History of Cyprus

Human habitation of Cyprus dates back to the Paleolithic era. Cyprus's geographic position has caused Cyprus to be influenced by differing Eastern Mediterranean civilisations over the millennia. Cyprus is a small country. Periods of Cyprus's history from 1050 BC have been named according to styles of pottery found as follows: Cypro-Geometric I: 1050-950 BC Cypro-Geometric II: 950-850 BC Cypro-Geometric III: 850-700 BC Cypro-Archaic I: 700-600 BC Cypro-Archaic II: 600-475 BC Cypro-Classical I: 475-400 BC Cypro-Classical II: 400-323 BC Cyprus was settled by humans in the Paleolithic period who coexisted with various dwarf animal species, such as dwarf elephants and pygmy hippos well into the Holocene. There are claims of an association of this fauna with artifacts of Epipalaeolithic foragers at Aetokremnos near Limassol on the southern coast of Cyprus; the first undisputed settlement occurred in the 9th millennium BC from the Levant. The first settlers did not yet produce pottery; the dog, sheep and cattle and pigs were introduced, as well as numerous wild animals such as foxes and Persian fallow deer that were unknown on the island.

The PPNB settlers built round houses with floors made of terrazzo of burned lime and cultivated einkorn and emmer. Pigs, sheep and cattle were kept but remained, for the most part, behaviourally wild. Evidence of cattle such as that attested at Shillourokambos is rare, when they died out in the course of the 8th millennium they were not re-introduced until the ceramic Neolithic. In the 6th millennium BC, the aceramic Khirokitia culture was characterised by roundhouses, stone vessels and an economy based on sheep and pigs. Cattle were unknown, Persian fallow deer were hunted; this was followed by the ceramic Sotira phase. The Eneolithic era is characterised by stone figurines with spread arms. Water wells discovered by archaeologists in western Cyprus are believed to be among the oldest in the world, dated at 9,000 to 10,500 years old, putting them in the Stone Age, they are said to show the sophistication of early settlers, their heightened appreciation for the environment. In 2004, the remains of an 8-month-old cat were discovered buried with its human owner at a Neolithic archeological site in Cyprus.

The grave is estimated to be 9,500 years old, predating Egyptian civilization and pushing back the earliest known feline-human association significantly. In the Bronze Age the first cities, such as Enkomi, were built. Systematic copper mining began, this resource was traded. Mycenaean Greeks were undoubtedly inhabiting Cyprus from the late stage of the Bronze Age, while the island's Greek name is attested from the 15th century BC in the Linear B script; the Cypriot syllabic script was first used in early phases of the late Bronze Age and continued in use for ca. 500 years into the LC IIIB, maybe up to the second half of the eleventh century BC. Most scholars believe it was used for a native Cypriot language that survived until the 4th century BC, but the actual proofs for this are scant, as the tablets still have not been deciphered; the LCIIC was a time of local prosperity. Cities such as Enkomi were rebuilt on a rectangular grid plan, where the town gates correspond to the grid axes and numerous grand buildings front the street system or newly founded.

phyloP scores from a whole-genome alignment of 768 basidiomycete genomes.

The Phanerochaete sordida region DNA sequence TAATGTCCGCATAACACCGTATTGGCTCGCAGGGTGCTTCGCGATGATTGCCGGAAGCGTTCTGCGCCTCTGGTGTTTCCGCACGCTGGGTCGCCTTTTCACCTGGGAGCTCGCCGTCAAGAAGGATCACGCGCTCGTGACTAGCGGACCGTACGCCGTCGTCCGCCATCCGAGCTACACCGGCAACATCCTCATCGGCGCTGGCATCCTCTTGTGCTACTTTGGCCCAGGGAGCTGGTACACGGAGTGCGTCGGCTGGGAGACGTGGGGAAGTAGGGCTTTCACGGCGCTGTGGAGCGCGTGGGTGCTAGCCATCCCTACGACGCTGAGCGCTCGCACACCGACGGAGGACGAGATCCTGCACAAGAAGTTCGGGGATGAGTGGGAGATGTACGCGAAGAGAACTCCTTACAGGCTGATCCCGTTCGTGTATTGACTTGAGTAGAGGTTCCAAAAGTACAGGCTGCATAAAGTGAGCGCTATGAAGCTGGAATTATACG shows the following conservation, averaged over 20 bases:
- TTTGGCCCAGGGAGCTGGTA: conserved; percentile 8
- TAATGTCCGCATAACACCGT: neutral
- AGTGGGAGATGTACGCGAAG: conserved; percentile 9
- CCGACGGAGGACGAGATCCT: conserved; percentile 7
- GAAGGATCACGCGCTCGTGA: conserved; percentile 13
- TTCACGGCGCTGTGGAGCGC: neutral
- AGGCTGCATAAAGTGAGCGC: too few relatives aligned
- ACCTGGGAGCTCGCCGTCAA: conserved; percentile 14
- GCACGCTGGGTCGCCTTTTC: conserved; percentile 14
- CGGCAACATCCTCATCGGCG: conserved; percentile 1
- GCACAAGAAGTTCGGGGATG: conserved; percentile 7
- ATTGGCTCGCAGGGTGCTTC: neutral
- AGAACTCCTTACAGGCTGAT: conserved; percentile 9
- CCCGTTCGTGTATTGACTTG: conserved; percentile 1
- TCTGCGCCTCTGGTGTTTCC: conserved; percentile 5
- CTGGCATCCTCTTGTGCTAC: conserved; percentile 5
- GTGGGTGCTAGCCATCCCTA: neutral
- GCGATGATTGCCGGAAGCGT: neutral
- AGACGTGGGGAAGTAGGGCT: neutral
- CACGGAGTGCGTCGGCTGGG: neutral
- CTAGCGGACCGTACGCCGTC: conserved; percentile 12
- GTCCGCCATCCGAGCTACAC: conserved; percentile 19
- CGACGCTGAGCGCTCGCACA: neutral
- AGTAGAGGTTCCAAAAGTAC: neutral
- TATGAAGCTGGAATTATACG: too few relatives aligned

Great official buildings constructed from ashlar masonry point to increased social hierarchisation and control. Some of these buildings contain facilities for processing and storing olive oil, such as Maroni-Vournes and Building X at Kalavassos-Ayios Dhimitrios. A Sanctuary with a horned altar constructed from ashlar masonry has been found at Myrtou-Pigadhes, other temples have been located at Enkomi and Kouklia. Both the regular layout of the cities and the new masonry techniques find their closest parallels in Syria in Ugarit. Rectangular corbelled tombs point to close contacts with Palestine as well; the practice of writing spread and tablets in the Cypriot syllabic script have been found at Ras Shamra, the Phoenician city of Ugarit. Ugaritic texts from Ras Shamra and Enkomi mention Ya, the Assyrian name of Cyprus, that thus seems to have been in use in the late Bronze Age. Copper ingots shaped like oxhides have been recovered from shipwrecks such as at Ulu Burun and Cape Gelidonya which attest to the widespread metal trade.